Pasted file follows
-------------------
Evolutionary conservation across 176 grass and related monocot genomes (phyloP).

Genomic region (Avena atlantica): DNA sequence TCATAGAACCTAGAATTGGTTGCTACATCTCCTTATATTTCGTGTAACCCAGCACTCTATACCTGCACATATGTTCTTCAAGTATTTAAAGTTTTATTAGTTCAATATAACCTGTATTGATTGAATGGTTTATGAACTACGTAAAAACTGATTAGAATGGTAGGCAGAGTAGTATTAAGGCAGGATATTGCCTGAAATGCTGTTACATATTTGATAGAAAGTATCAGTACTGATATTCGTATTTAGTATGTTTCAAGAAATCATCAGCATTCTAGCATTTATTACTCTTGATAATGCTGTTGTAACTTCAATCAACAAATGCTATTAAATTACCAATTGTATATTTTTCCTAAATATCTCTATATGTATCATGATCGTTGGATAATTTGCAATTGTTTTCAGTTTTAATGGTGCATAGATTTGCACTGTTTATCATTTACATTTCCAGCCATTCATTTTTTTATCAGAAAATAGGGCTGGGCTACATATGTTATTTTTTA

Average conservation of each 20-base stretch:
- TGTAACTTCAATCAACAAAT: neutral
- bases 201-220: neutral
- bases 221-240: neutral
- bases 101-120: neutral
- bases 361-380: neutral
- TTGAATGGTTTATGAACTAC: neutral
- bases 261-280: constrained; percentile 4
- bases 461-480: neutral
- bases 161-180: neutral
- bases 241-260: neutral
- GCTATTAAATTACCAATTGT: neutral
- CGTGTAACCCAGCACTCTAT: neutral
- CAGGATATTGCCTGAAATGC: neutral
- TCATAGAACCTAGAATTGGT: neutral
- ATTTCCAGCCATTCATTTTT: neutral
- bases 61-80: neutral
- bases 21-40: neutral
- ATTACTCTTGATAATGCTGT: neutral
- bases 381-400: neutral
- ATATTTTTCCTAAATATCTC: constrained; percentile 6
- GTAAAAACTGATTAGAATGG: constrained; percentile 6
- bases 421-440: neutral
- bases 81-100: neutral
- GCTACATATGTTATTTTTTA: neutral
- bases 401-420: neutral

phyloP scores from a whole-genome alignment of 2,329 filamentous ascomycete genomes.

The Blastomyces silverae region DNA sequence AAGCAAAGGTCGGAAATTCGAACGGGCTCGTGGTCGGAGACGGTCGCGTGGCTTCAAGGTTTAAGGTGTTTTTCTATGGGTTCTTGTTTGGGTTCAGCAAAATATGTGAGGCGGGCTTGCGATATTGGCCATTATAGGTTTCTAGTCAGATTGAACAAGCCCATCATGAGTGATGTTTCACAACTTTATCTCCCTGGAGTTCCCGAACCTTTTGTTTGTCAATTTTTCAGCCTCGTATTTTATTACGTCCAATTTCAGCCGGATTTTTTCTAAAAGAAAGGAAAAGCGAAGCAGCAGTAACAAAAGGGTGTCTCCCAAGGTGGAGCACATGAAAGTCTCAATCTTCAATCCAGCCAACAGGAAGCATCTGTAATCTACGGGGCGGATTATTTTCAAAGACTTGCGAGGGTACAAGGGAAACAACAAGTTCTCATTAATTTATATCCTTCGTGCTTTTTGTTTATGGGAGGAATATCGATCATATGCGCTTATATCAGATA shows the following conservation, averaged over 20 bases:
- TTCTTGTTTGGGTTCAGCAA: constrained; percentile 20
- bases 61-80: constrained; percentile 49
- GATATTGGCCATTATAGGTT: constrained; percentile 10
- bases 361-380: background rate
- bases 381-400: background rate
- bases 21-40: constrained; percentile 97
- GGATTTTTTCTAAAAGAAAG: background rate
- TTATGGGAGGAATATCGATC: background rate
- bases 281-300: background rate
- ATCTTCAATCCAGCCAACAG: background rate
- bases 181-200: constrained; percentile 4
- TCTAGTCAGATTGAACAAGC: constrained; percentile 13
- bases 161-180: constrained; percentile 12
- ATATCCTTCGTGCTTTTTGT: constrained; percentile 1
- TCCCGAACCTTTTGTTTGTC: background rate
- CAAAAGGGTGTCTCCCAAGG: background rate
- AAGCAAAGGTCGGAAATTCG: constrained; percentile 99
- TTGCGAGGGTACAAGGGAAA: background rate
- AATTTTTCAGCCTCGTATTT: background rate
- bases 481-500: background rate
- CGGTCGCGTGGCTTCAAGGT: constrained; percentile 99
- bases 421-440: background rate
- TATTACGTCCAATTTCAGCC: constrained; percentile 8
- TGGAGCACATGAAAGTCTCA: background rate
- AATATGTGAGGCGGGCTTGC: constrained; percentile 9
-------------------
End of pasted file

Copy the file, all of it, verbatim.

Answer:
Evolutionary conservation across 176 grass and related monocot genomes (phyloP).

Genomic region (Avena atlantica): DNA sequence TCATAGAACCTAGAATTGGTTGCTACATCTCCTTATATTTCGTGTAACCCAGCACTCTATACCTGCACATATGTTCTTCAAGTATTTAAAGTTTTATTAGTTCAATATAACCTGTATTGATTGAATGGTTTATGAACTACGTAAAAACTGATTAGAATGGTAGGCAGAGTAGTATTAAGGCAGGATATTGCCTGAAATGCTGTTACATATTTGATAGAAAGTATCAGTACTGATATTCGTATTTAGTATGTTTCAAGAAATCATCAGCATTCTAGCATTTATTACTCTTGATAATGCTGTTGTAACTTCAATCAACAAATGCTATTAAATTACCAATTGTATATTTTTCCTAAATATCTCTATATGTATCATGATCGTTGGATAATTTGCAATTGTTTTCAGTTTTAATGGTGCATAGATTTGCACTGTTTATCATTTACATTTCCAGCCATTCATTTTTTTATCAGAAAATAGGGCTGGGCTACATATGTTATTTTTTA

Average conservation of each 20-base stretch:
- TGTAACTTCAATCAACAAAT: neutral
- bases 201-220: neutral
- bases 221-240: neutral
- bases 101-120: neutral
- bases 361-380: neutral
- TTGAATGGTTTATGAACTAC: neutral
- bases 261-280: constrained; percentile 4
- bases 461-480: neutral
- bases 161-180: neutral
- bases 241-260: neutral
- GCTATTAAATTACCAATTGT: neutral
- CGTGTAACCCAGCACTCTAT: neutral
- CAGGATATTGCCTGAAATGC: neutral
- TCATAGAACCTAGAATTGGT: neutral
- ATTTCCAGCCATTCATTTTT: neutral
- bases 61-80: neutral
- bases 21-40: neutral
- ATTACTCTTGATAATGCTGT: neutral
- bases 381-400: neutral
- ATATTTTTCCTAAATATCTC: constrained; percentile 6
- GTAAAAACTGATTAGAATGG: constrained; percentile 6
- bases 421-440: neutral
- bases 81-100: neutral
- GCTACATATGTTATTTTTTA: neutral
- bases 401-420: neutral

phyloP scores from a whole-genome alignment of 2,329 filamentous ascomycete genomes.

The Blastomyces silverae region DNA sequence AAGCAAAGGTCGGAAATTCGAACGGGCTCGTGGTCGGAGACGGTCGCGTGGCTTCAAGGTTTAAGGTGTTTTTCTATGGGTTCTTGTTTGGGTTCAGCAAAATATGTGAGGCGGGCTTGCGATATTGGCCATTATAGGTTTCTAGTCAGATTGAACAAGCCCATCATGAGTGATGTTTCACAACTTTATCTCCCTGGAGTTCCCGAACCTTTTGTTTGTCAATTTTTCAGCCTCGTATTTTATTACGTCCAATTTCAGCCGGATTTTTTCTAAAAGAAAGGAAAAGCGAAGCAGCAGTAACAAAAGGGTGTCTCCCAAGGTGGAGCACATGAAAGTCTCAATCTTCAATCCAGCCAACAGGAAGCATCTGTAATCTACGGGGCGGATTATTTTCAAAGACTTGCGAGGGTACAAGGGAAACAACAAGTTCTCATTAATTTATATCCTTCGTGCTTTTTGTTTATGGGAGGAATATCGATCATATGCGCTTATATCAGATA shows the following conservation, averaged over 20 bases:
- TTCTTGTTTGGGTTCAGCAA: constrained; percentile 20
- bases 61-80: constrained; percentile 49
- GATATTGGCCATTATAGGTT: constrained; percentile 10
- bases 361-380: background rate
- bases 381-400: background rate
- bases 21-40: constrained; percentile 97
- GGATTTTTTCTAAAAGAAAG: background rate
- TTATGGGAGGAATATCGATC: background rate
- bases 281-300: background rate
- ATCTTCAATCCAGCCAACAG: background rate
- bases 181-200: constrained; percentile 4
- TCTAGTCAGATTGAACAAGC: constrained; percentile 13
- bases 161-180: constrained; percentile 12
- ATATCCTTCGTGCTTTTTGT: constrained; percentile 1
- TCCCGAACCTTTTGTTTGTC: background rate
- CAAAAGGGTGTCTCCCAAGG: background rate
- AAGCAAAGGTCGGAAATTCG: constrained; percentile 99
- TTGCGAGGGTACAAGGGAAA: background rate
- AATTTTTCAGCCTCGTATTT: background rate
- bases 481-500: background rate
- CGGTCGCGTGGCTTCAAGGT: constrained; percentile 99
- bases 421-440: background rate
- TATTACGTCCAATTTCAGCC: constrained; percentile 8
- TGGAGCACATGAAAGTCTCA: background rate
- AATATGTGAGGCGGGCTTGC: constrained; percentile 9